The Truth Behind The Reindeer That Don’t “Fly”
BETHESDA, Md – Just one night each year, nine tiny magic reindeer pull Santa and his toy-filled sleigh around the world. They are Dasher, Dancer, Prancer, Vixen, Comet, Cupid, Donner, Blitzen and Rudolph, and it’s said that these mythical animals are the only reindeer that can fly. There is surely something magical at work when 36 hoofs and one glowing red nose can help Santa deliver his toys to girls and boys around the world in just one night.
But what about the reindeer who are not part of the nine-member ‘deer dream team’? The ones who move each day throughout the Alaskan and Canadian tundra, rather than the North Pole, and who live among caribou rather than elves? Though they do not possess the magic of Santa’s reindeer, they are an interesting breed nonetheless.
Dr. Perry Barboza is a physiologist at the Institute of Arctic Biology, University of Alaska at Fairbanks, who studies reindeer and their closest cousins, caribou. Barboza explains that some of the characteristics of the Alaskan and Canadian reindeer get overlooked in the Christmas crush.
He points to the fact that male reindeer shed their thick antlers at the end of mating season in early December. The females also have antlers, but their thinner version stays with them throughout the winter. Does this mean that Rudolph and the team are all females?
“It appears that way,” says Barboza. who also says that while Rudolph’s nose has a very shiny glow, the noses of all other reindeer are furry, and usually white and gray, the colors of their snout.
At the start of winter, females may be as much as 50% body fat “seals on hooves,” as Barboza likes to describe them. The fat, which can be a couple of inches thick on their rumps, insulates them from months of cold -- as low as minus 45° F. The fat also provides a source of energy that the body draws on at a time when reindeer must subsist mainly on lichen, a combination of fungus and algae.
Barboza offers other interesting facts about reindeer:
- Reindeer eat plants and herbs. The drying tundra resulting from climate change is leading to the loss of lichen ranges, which may adversely affect reindeer herds.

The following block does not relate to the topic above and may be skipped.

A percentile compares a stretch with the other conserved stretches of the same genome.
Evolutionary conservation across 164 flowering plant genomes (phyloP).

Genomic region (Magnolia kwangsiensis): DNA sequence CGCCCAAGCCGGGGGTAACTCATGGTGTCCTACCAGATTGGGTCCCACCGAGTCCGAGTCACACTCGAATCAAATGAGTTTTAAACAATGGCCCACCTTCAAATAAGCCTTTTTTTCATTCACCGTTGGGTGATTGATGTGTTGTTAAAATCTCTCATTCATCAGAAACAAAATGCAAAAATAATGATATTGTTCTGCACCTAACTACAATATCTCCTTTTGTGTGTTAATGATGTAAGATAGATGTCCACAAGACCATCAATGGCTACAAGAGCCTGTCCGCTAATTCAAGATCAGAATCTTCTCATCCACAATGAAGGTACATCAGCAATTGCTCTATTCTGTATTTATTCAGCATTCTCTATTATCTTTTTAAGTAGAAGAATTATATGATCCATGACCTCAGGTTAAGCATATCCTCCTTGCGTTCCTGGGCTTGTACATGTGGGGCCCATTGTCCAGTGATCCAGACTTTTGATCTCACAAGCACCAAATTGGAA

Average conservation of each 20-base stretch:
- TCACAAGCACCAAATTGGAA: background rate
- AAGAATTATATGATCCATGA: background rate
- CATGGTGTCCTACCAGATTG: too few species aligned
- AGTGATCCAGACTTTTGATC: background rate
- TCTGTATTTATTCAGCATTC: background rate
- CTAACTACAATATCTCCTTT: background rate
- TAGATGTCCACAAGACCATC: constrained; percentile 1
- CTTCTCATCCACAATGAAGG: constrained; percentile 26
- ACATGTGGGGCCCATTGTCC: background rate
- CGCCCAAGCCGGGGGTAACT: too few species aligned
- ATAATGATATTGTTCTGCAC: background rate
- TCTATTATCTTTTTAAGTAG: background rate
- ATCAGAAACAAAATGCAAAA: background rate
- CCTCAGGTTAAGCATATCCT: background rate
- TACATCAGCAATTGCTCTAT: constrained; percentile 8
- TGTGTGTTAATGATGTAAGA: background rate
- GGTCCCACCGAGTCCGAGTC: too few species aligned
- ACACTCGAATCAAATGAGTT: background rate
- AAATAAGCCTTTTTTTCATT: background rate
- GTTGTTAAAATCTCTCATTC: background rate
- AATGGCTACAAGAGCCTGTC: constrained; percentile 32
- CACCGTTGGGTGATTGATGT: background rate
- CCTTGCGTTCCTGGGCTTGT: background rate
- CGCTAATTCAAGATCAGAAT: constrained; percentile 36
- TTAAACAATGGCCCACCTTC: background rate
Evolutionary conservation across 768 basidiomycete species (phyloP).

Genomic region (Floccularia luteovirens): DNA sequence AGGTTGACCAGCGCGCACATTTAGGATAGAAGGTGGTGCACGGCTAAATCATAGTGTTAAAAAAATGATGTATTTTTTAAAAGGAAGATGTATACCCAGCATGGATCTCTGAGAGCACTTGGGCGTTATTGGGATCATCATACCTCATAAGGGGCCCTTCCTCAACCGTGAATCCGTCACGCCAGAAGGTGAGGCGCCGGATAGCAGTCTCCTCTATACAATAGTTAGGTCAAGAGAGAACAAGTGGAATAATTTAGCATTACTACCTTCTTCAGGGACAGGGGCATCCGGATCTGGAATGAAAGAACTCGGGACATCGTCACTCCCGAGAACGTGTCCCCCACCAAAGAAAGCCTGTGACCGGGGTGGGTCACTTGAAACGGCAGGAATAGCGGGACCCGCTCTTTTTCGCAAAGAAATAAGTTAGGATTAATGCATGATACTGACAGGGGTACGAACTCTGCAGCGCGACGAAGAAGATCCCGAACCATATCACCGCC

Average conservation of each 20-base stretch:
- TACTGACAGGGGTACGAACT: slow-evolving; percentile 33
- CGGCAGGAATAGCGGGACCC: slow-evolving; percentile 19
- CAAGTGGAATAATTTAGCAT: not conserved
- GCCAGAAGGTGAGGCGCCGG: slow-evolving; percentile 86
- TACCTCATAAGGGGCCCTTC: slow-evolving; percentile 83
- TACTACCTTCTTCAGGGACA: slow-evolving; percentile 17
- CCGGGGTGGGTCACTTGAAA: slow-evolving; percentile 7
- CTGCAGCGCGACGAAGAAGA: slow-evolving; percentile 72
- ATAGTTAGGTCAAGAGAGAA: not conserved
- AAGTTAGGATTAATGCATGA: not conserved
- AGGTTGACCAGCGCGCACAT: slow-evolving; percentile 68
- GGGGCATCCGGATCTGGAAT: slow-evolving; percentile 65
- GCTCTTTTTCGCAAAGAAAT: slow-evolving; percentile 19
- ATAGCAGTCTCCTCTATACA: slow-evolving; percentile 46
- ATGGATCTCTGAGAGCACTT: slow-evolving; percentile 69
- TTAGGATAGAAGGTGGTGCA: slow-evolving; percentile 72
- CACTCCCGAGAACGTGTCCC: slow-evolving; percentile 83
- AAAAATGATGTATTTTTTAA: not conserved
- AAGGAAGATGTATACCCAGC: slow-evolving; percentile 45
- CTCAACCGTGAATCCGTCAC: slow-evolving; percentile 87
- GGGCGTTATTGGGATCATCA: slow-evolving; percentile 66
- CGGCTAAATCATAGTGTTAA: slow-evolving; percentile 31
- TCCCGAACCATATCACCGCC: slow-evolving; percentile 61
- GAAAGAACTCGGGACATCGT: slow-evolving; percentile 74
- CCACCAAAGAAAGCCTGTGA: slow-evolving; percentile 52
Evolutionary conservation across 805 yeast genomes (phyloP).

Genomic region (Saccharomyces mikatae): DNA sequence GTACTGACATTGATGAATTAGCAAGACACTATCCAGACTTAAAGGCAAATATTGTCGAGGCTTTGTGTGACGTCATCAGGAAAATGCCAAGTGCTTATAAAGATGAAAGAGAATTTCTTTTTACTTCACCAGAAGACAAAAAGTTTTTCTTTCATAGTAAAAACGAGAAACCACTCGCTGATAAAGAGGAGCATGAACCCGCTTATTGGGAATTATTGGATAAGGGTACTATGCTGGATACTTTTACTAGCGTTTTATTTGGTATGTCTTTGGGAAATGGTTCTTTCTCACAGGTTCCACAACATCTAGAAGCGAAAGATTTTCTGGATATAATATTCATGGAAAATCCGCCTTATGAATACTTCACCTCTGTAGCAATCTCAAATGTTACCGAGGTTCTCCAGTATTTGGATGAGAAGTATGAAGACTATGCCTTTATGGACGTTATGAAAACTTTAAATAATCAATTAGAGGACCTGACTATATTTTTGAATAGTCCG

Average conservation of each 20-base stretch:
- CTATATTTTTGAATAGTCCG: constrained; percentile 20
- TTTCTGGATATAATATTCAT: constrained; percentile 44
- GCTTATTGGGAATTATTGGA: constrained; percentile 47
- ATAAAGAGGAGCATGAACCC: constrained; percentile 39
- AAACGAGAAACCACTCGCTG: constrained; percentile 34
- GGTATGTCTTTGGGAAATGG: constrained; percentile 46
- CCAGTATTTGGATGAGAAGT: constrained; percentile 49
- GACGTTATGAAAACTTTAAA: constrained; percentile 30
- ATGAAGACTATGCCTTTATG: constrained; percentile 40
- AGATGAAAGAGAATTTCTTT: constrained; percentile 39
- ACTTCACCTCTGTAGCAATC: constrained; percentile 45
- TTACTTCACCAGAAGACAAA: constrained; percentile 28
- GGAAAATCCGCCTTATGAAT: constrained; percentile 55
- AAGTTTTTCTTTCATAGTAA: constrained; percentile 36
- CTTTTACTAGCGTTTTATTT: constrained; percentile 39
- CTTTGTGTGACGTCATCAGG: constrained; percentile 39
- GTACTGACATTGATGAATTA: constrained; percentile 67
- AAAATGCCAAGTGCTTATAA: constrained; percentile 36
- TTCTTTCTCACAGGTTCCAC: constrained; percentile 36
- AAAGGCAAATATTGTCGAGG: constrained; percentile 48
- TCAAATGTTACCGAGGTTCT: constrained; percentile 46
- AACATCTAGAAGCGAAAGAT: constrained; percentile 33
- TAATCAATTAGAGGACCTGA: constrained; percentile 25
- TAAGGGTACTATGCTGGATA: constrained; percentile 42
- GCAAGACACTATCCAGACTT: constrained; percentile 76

- Reindeer have bigger fat stores than caribou going into the winter, but both groups are about the same body weight at the end of winter, when they’ve used their stores.
- Males go into winter with much lower fat stores than females, as low as 5%, because they use so much energy during the fall mating season. So, losing the weight of their antlers is probably an energy saver.
- Bulls have a shorter lifespan. They live about six years, while females live 8-9 years. Their shorter lifespan is attributed to the greater energy they expend during mating season, to injuries that occur as they compete with other bulls for mates and to their hormones, which suppress the immune system and leave them vulnerable to even minor infections.
- Reindeer have specially designed coats with hollow hairs that help maintain body heat.
- Their circulatory systems are designed to keep the cooler blood in the reindeer’s limbs from drawing warmth from the warm blood in their core body.
- The fatty acids in their legs become more unsaturated closer to the hoof, which helps prevent the membranes from freezing.
Want to Watch the Magic Reindeers on Christmas Eve?
If you want to watch the mythical reindeer fly with Santa on Christmas Eve, simply log on to the US government’s North American Aerospace Defense Command’s (NORAD) website at http://www.noradsanta.org/en/tracksanta.htm. They have been tracking Santa and that “nose so bright” for more than 50 years.
Physiology is the study of how molecules, cells, tissues and organs function in health and disease. Established in 1887, the American Physiological Society (APS) was the first U.S. society in the biomedical sciences field. The Society represents more than 10,500 members and publishes 15 peer-reviewed journals with a worldwide readership.